lipoxin

(redirected from Lipoxins)

lipoxin

(li-pok'sin)
Any of a group of eicosanoids formed by the action of phospholipases on cell membrane phospholipids. Some lipoxins have anti-inflammatory effects, but some promote inflammation and hypersensitivity reactions. See: leukotriene; prostaglandin
References in periodicals archive ?
ENaC dysregulation caused by pro-inflammatory cytokines, such as tumor necrosis factor-a, transforming growth factor-[sz]1, interleukin-1[sz] (IL-1[sz]), IL-4, and IL-13, is primarily responsible for lung edema.[7] Lipoxins (LXs), a group of endogenous lipids, can alleviate inflammation and show great therapeutic potential in lung edema.
12-LOX and 15-LOX play roles in the production of lipoxins.
The other pathway through which arachidonic acid can be metabolized is through lipoxygenase (LOX) enzymes (5-LOX, 8-LOX, 15LOX, and 12-LOX, the latter being implicated in tumorigenesis) inducing synthesis of leukotrienes, lipoxins, and fatty acids [118, 119].
Borgeson et al., "Lipoxins attenuate renal fibrosis by inducing let-7c and suppressing TGF[beta]R1," Journal of the American Society of Nephrology, vol.
Recently, several endogenous proresolving lipid mediators have been discovered, including lipoxins, resolvins, protectins, and maresins, which are heavily involved in driving inflammatory resolution and successfully terminating inflammation [7,8].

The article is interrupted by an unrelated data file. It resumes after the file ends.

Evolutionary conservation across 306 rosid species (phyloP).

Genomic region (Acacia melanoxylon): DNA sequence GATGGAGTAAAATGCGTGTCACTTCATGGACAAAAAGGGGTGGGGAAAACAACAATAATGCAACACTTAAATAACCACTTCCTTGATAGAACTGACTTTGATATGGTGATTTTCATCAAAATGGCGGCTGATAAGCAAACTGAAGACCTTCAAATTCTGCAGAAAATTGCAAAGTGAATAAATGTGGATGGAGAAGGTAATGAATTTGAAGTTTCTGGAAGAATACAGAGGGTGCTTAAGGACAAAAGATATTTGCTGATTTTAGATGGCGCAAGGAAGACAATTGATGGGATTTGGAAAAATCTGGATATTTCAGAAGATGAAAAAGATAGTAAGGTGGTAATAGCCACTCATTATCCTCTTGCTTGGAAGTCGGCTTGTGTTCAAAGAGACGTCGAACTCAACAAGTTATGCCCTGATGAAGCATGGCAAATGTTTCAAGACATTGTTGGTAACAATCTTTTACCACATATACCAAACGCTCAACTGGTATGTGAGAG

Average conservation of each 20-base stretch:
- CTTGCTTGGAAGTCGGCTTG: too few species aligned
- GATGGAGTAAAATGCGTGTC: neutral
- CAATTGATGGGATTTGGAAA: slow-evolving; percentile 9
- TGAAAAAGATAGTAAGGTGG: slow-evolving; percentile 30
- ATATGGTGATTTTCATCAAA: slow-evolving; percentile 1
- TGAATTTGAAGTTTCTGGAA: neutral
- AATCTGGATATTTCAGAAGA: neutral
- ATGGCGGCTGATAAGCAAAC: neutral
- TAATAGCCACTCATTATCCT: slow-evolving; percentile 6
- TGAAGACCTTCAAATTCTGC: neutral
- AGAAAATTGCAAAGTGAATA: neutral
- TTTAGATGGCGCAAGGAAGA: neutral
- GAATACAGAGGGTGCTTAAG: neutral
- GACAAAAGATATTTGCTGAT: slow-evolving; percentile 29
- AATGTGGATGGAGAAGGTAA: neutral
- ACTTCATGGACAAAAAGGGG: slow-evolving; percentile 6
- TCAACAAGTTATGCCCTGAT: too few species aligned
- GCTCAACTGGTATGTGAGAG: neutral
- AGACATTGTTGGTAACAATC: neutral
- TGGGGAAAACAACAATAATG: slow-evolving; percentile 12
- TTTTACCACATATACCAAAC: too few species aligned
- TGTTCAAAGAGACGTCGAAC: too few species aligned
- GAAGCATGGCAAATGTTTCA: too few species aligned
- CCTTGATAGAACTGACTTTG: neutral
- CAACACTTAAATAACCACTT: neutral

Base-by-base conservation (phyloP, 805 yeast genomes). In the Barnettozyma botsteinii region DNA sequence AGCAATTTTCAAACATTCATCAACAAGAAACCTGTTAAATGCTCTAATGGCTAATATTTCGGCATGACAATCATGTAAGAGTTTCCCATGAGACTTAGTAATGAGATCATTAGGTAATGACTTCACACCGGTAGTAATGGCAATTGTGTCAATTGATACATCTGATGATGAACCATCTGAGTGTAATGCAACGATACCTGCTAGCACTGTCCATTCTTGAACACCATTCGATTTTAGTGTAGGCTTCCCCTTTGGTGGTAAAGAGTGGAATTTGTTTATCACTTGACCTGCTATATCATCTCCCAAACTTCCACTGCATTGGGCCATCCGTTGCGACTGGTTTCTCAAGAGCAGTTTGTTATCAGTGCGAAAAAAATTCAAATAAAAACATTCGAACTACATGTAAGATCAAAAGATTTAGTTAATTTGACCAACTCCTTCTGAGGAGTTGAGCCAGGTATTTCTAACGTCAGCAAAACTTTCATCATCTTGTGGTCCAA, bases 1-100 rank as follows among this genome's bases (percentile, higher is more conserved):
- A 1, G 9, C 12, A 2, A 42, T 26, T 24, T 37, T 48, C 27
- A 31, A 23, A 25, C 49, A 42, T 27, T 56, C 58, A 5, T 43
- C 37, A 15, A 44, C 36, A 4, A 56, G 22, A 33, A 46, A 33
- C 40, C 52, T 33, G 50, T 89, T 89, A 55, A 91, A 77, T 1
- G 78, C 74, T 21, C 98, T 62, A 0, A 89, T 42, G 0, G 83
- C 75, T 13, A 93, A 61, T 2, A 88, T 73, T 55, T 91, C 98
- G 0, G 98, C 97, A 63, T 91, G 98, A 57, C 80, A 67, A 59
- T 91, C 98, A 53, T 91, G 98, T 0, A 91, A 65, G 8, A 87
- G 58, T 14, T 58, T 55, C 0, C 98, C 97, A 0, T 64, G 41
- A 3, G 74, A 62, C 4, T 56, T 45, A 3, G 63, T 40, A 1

In addition, neutrophils degrade inflammatory cytokines by aggregated NETs, secrete soluble factors, including azurocidin, cathepsin G, lipoxins, and lysophosphatidylserine, and are able to reprogramme macrophages to the regulatory M2 phenotype [6, 12-15].
(24,25) SPMs include lipoxins, resolvins, protectins and maresins and are known to act as potent regulators of neutrophil infiltration, cytokine and chemokine production, and clearance of apoptotic neutrophils by macrophages which promote the return of tissue homeostasis.
Lipoxygenase (LOX) converts AA, linoleic and other polyunsaturated fatty acids into biologically active metabolites called leukotrienes, hydroxyeicosatetraoneoic acids and lipoxins (Shureigi and Lippman, 2001).
Arachidonic acid is a precursor of prostaglandins, leukotrienes, thromboxanes and lipoxins, which in turn act as mediator of platelet function and of inflammatory, vascular, motor and sensory processes, among others.
The transcellular biosynthesis of lipoxins requires interactions between LOX isoenzymes (LOX-LOX interactions) and can promote generation of leukotrienes (LTs) by endothelial cells [37].
Trubiani et al., "Human periodontal stem cells release specialized proresolving mediators and carry immunomodulatory and prohealing properties regulated by lipoxins," Stem Cells Translational Medicine, vol.
These SPMs are distinguished in different distinct families, including the omega-6 PUFA-derived lipoxins, and the omega-3 PUFA-derived D-series resolvins, E-series resolvins, protectins, and maresins [8].